Crounse’s influences show, but they reach further than horror films from this period, and come from a broader range of photographic brilliance. Before he made Eyes of Fire, Crounse made a name for himself as a still photographer and had his work, which often used solarization techniques to combine artificial technologies with nature, featured in such publications as American Photographer. In an interview for the Severin blu ray release of Eyes on Fire he said he always wanted to make films, and cited an interview with Roman Polanski being his catalyst for undertaking the lofty goal of direction. In that interview Polanski said that every director needs to understand photography inside and out before they commit to direction, and Crounse was confident in his abilities to communicate his intentions visually, and stated with confidence that he knew how to make his pictures move. Crounse’s style as a still photographer shows in Eyes of Fire with its cinematography and strong visual palette being its greatest feature. His is a direction and style that is expansive, and sculpts the natural world into his own palette of the forest, and all that resides within, becoming sick with the actions of people. Marion wonders aloud over a roasted rabbit that the devil is perhaps a real being, but not in the Christian sense. His summation is closer to that of the Shawnee, where innocent blood accumulates into the manifestation of a monstrous being. “I am happy, but the rabbit is dead.”. Crounse uses that as a thesis for his construction of images where human faces can be seen whittled into the bark of a tree, or blood dripping from those same branches.  Ghosts of mud-covered settlers run around in the night, nude, sucking from the tit of a cow, and crosses are planted like flags high atop hills with a blood red sky. His is a world of beauty made horrible, and it is as honest a depiction of colonial malpractice as has ever been seen in horror.

Dawn Keetley writes that folk horror derives much of its tension from what is “wild” and what is “contrived”. She believes that the notion of landscapes versus nature is what ultimately gives the Earthen subgenre of storytelling its intrinsic power. Landscapes, of course, propose a philosophical problem in image making and particularly the cinematic impulse to sculpt with the land. The contradiction of folk horror is to present nature as its own beast, but by the very nature of art, we take the land for our own uses of image and narrative. The “landscape” attempts to domesticate that which is unruly, and this has been by and large true for any DP working in any conceit, even beyond the confines of folk horror. This is particularly relevant, however, when considering white filmmakers, like Crounse, making films that evoke the natural world, and what we have done to it. This is made even more pertinent when considering the place of aboriginals and their relationship to the land in a historic sense. Is it ours to film? These are questions that Eyes of Fire unconsciously wrangles with by suggesting the defilement of nature in the image-making. Crounse seems aware of this and hyper-fixates on tree bark transforming into flesh and vice-versa. It is always the white characters who experience this degradation, because they have broken a rule that must be followed.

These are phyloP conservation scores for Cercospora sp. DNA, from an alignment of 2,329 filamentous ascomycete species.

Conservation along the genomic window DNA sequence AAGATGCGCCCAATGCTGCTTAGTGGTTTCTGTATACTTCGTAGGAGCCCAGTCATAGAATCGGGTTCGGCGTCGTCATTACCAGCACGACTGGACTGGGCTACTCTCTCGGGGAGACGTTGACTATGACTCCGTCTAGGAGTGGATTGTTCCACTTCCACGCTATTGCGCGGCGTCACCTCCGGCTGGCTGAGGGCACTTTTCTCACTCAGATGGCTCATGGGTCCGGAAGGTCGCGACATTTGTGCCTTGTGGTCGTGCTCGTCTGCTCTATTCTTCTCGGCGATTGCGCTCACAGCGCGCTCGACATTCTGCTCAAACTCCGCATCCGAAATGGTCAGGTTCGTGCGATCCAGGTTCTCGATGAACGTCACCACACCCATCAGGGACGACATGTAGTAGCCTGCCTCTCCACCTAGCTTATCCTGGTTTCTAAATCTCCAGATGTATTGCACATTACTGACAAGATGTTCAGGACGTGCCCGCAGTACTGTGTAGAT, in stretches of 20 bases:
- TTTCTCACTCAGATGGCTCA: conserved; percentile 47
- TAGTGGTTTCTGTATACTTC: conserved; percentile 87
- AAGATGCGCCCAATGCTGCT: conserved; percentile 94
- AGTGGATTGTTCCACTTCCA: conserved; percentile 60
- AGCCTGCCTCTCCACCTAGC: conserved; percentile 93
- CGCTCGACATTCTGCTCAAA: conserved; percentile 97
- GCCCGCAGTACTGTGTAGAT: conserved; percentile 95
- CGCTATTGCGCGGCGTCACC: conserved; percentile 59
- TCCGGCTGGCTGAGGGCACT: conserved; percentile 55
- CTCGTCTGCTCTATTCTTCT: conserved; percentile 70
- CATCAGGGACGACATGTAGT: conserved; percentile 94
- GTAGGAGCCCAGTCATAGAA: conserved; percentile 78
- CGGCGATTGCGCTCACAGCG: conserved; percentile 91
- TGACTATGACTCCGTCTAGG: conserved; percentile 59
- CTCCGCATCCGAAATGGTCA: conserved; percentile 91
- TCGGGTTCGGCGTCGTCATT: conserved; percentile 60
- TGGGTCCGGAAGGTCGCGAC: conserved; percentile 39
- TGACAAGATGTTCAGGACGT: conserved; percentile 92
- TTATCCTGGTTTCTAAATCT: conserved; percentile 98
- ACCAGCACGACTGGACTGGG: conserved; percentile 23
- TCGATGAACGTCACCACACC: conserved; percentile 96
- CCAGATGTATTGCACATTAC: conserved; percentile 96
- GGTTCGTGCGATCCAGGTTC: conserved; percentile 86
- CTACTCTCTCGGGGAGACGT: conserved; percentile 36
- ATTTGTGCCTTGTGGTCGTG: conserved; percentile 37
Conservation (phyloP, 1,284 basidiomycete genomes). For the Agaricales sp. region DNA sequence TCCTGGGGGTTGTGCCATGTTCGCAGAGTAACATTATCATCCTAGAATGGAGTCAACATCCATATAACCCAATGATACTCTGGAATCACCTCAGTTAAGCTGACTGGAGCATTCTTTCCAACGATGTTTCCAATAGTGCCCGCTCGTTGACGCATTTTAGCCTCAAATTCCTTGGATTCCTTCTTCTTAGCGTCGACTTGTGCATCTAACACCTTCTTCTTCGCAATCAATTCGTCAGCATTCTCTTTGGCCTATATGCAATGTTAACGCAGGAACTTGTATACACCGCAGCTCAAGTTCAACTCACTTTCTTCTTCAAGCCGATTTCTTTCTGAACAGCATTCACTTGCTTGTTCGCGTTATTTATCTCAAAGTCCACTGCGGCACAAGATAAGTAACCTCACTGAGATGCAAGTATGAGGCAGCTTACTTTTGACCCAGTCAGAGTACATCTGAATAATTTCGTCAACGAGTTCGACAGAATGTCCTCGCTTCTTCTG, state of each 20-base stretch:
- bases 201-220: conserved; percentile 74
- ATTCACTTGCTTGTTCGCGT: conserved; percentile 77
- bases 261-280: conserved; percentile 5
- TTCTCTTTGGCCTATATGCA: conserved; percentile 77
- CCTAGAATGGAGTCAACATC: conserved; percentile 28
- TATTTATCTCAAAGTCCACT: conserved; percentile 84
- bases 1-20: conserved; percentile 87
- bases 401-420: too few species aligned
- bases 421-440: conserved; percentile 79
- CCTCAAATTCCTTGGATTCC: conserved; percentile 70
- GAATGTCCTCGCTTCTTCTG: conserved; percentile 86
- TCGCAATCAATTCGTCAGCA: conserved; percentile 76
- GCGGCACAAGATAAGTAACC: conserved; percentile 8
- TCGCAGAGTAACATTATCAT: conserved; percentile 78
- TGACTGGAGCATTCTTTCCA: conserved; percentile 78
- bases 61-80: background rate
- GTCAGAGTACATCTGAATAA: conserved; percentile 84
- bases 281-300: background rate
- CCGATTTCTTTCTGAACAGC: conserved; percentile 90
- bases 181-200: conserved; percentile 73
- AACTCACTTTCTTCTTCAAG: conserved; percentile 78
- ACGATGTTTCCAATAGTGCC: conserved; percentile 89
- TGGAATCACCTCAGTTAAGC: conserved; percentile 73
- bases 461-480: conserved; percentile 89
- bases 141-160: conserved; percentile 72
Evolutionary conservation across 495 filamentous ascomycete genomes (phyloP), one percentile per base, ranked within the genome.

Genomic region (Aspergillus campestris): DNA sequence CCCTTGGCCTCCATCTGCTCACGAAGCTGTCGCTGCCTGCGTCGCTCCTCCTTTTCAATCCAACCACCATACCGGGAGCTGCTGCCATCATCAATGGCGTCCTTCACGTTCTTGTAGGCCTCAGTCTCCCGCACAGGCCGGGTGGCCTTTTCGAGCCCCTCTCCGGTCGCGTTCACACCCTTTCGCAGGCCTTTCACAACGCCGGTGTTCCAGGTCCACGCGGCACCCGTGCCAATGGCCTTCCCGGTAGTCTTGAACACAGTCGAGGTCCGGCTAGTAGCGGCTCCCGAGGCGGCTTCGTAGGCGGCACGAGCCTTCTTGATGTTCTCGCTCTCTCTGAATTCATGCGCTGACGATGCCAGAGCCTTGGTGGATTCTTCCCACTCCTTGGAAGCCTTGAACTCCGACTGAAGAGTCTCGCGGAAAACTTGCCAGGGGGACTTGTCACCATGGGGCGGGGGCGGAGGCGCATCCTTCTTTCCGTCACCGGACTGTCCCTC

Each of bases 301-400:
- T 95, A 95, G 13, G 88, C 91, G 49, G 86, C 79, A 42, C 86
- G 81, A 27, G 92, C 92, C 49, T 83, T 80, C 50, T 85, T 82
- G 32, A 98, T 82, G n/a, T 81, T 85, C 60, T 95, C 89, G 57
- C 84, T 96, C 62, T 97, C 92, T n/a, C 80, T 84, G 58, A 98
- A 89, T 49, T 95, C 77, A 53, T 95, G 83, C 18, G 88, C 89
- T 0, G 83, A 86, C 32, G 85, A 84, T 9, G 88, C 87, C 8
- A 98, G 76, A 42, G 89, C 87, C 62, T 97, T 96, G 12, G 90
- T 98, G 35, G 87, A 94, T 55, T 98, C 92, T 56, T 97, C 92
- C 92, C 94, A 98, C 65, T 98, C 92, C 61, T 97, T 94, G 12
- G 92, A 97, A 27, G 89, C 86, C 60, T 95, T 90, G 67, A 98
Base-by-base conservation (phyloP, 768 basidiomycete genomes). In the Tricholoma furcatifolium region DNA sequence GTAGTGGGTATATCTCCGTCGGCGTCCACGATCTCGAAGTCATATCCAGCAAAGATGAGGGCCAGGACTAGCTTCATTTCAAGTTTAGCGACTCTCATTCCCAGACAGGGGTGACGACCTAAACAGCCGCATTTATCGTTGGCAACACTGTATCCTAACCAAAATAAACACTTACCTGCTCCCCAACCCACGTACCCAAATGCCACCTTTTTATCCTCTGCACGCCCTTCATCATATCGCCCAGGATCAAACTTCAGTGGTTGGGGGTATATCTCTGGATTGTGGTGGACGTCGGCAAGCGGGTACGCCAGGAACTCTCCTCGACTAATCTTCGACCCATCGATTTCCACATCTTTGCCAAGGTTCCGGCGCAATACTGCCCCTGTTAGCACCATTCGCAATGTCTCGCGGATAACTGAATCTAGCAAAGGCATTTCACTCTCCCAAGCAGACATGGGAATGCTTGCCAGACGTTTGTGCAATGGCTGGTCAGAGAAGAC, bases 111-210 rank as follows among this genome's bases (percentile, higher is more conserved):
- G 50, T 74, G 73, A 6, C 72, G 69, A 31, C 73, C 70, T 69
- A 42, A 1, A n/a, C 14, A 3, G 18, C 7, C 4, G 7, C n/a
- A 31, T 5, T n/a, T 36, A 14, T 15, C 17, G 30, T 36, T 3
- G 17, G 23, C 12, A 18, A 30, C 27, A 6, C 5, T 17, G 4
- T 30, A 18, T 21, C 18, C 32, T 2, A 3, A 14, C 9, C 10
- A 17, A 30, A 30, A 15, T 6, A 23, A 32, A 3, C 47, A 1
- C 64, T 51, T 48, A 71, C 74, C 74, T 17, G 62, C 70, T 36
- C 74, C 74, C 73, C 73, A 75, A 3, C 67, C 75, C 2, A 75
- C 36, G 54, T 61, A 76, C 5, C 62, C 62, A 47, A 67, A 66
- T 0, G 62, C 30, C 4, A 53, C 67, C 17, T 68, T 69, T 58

The Shawnee have warned Marion not to move beyond the feathered tree. Marion is friendly with the tribe and he has learned that once you move beyond the tree that your footsteps become impossible to track, meaning, that once inside, you are bound to be lost in the deep of the woods. There is also the belief that something evil resides beyond its reach that feasts on those who enter, nourishing the forest, but banishing those to an after life inside its bowels. The image in question of Leah rolling about in the feathers is ethereal, and recalls Malick’s own best work in the 70s, but also bears a resemblance to photography one might find in the work of Raoul Ruiz. Its beauty is, of course, a contradiction, and acts as a dangerous trail marker along the path, and is a warning to Smythe’s polygamous sect. They ignore it, on Marion’s own urging, because he believes they will be left alone if they travel further into the woods, but even he admits that they are the intruders, and he can’t quite comprehend what might live beyond. They find a desolate cabin, and call it home. Crounse uses an axial cut to show the worn out lodging from all angles. It appears half-burned, with bad infrastructure, and an angular quality that feels pagan. Crounse is perhaps mixing his folklore here, but the cabin feels betrothed to the damned, regardless of its accuracy to one symbol or another. The sect call it paradise, but are met with strange visitations by dissolving ghostly figures, corpses rising out of the earth, and yellow eyes gazing out at them in the dead of night.